Dropping the subscript for company A, let F(t) denote the distribution function of T. Giving: | t > 0
F(t) tells us the probability of a security defaulting up to, and including, time t.
The default probability measurement for an individual name is extracted from market information in three main ways. Firstly. It can be extracted from stock market information with a variant of Mertons 1974 model. Secondly, corporate bond market yields can be decomposed into risk-free (LIBOR) plus default risk, thereby generating a default risk probability. Finally, the most common method uses the implied default probability from single name Credit Default Swaps (CDSs). Naturally a combination of the above methods can be used.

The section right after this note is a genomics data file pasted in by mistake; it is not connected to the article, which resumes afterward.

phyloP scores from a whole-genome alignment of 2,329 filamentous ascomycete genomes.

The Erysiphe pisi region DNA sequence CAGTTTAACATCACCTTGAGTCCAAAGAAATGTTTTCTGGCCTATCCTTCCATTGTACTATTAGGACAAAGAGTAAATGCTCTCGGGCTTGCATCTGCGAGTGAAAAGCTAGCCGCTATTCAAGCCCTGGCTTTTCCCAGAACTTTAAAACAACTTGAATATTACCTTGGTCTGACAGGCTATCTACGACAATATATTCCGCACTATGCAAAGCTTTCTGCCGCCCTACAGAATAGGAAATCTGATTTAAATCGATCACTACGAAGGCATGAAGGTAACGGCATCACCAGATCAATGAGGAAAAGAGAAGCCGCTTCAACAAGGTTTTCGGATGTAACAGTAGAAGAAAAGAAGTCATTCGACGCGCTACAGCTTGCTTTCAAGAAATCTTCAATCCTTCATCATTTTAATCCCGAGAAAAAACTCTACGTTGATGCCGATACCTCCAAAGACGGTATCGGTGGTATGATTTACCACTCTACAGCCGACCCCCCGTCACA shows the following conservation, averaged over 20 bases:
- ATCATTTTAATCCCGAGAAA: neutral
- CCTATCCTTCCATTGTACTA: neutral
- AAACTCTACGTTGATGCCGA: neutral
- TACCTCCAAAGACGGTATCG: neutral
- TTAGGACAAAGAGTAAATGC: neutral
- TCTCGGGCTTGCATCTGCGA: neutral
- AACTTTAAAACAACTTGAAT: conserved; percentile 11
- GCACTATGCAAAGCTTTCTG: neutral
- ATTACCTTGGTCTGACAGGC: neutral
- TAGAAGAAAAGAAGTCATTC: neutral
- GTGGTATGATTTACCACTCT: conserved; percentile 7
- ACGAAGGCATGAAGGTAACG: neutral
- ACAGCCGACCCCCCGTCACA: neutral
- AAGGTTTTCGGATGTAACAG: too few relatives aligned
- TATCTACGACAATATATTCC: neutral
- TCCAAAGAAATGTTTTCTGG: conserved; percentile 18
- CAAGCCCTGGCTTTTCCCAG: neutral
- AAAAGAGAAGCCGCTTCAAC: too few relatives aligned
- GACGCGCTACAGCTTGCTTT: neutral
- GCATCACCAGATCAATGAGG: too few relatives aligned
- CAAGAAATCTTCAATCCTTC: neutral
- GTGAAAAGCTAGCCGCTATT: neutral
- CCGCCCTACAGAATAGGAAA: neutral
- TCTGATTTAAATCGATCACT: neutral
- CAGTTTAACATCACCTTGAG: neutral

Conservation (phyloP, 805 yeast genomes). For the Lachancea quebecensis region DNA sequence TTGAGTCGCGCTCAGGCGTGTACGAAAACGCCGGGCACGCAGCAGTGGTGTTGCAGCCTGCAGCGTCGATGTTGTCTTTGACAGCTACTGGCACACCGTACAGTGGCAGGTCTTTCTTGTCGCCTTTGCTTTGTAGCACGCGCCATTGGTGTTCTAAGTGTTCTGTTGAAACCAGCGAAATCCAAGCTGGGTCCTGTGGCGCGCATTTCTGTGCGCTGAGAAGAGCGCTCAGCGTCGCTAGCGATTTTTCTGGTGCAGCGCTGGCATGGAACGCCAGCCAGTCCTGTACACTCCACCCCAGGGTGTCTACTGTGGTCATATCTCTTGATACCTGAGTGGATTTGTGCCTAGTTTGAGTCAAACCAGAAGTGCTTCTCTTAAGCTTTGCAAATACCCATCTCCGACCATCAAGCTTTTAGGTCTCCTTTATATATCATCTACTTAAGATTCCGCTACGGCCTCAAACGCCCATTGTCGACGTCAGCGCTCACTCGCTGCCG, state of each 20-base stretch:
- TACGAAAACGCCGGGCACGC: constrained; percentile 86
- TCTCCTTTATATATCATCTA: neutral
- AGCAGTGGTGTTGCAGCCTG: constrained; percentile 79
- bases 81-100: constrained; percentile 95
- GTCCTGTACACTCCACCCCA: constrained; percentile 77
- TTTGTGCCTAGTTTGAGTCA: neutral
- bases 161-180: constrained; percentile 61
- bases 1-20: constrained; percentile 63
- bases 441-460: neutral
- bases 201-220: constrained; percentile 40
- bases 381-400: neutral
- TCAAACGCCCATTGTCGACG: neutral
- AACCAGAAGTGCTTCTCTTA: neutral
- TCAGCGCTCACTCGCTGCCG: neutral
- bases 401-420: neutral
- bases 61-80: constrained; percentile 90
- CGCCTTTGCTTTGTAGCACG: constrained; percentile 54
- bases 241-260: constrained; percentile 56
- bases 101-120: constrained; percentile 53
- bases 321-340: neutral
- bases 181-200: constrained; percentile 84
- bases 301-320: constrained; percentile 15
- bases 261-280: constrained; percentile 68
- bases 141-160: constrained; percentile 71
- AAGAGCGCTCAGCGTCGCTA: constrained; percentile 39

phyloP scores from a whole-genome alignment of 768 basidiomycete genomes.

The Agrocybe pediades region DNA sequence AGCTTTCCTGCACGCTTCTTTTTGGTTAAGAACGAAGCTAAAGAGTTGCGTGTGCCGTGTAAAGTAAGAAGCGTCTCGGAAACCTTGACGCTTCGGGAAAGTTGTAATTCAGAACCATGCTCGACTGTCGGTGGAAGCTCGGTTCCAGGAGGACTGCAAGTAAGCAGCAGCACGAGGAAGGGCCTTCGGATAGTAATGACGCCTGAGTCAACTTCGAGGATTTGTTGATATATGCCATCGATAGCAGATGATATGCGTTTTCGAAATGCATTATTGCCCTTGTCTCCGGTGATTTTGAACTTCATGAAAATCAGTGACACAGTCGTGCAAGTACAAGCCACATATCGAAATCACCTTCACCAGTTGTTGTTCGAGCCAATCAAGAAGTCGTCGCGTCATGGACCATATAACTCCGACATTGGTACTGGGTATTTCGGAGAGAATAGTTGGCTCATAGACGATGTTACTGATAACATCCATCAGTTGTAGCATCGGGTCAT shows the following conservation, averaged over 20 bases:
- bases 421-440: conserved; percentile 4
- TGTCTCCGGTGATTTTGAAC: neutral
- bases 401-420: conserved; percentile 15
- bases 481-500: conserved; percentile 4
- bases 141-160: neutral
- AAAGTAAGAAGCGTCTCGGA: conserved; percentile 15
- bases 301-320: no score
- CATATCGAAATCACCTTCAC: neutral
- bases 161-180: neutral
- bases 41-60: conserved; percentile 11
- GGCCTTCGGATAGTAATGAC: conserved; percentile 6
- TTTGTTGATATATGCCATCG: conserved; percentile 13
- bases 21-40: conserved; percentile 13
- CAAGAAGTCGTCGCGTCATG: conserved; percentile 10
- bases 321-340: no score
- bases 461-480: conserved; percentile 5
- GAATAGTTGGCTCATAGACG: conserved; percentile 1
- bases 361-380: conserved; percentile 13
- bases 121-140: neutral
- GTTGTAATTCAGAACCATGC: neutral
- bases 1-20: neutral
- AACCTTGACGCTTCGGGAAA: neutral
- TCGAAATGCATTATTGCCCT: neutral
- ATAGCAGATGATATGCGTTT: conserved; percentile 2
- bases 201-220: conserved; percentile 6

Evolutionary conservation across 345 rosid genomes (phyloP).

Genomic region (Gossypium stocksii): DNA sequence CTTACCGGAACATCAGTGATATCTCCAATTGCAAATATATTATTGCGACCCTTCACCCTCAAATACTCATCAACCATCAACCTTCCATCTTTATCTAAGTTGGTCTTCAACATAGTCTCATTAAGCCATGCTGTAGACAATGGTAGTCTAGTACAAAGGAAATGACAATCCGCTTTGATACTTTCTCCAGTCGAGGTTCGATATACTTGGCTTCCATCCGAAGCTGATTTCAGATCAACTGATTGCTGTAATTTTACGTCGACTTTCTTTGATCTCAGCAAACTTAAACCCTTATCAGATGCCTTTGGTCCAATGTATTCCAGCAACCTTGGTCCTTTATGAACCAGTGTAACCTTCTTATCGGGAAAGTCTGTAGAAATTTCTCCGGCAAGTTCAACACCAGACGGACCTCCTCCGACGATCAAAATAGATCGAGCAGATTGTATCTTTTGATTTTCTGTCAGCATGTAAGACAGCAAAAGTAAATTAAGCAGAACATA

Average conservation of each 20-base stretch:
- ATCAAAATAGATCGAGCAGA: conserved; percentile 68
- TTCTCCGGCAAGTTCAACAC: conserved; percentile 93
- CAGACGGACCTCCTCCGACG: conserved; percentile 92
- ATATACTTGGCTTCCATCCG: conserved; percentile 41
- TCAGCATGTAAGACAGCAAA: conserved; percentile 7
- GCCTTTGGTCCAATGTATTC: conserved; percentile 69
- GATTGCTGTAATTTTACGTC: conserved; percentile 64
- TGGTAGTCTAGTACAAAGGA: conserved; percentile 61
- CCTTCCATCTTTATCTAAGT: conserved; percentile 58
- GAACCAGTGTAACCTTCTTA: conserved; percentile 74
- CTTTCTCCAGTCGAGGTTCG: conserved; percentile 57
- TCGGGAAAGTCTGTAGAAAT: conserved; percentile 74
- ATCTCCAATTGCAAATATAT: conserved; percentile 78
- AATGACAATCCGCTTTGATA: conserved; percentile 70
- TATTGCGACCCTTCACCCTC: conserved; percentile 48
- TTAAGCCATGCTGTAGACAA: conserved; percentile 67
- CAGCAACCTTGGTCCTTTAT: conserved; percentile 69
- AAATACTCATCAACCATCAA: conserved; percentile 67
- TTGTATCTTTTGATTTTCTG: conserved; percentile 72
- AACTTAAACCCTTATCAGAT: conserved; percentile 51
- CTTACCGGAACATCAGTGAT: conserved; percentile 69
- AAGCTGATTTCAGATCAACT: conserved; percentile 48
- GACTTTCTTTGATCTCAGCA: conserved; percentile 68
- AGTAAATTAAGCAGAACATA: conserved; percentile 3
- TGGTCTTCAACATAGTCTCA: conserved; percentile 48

About correlation
Correlation is a much-misused word in finance. In practitioner terms, by correlation, one usually implies Pearson’s Linear Correlation. I.e. the linear relationship between two variables. Looking at figure 1 below, the first graph shows two independent standard normal variables. As one would expect, the linear correlation is zero. The second graph also has a near zero correlation but clearly there is a strong (polynomial) relationship.
Default occurrence can be described by numerous inter-relationships, linear correlation being just one of them. We will use the more accurate word, dependency, for the remainder of this article. Some other measures of dependency include concordance that, loosely speaking, describe the probability that having large X’s and large Y’s is greater than the probability of having large X’s and small Y’s and tail dependency which describes the amount of asymptotic dependence in the lower-left-quadrant tail or upper-right-quadrant tail of a bivariate distribution.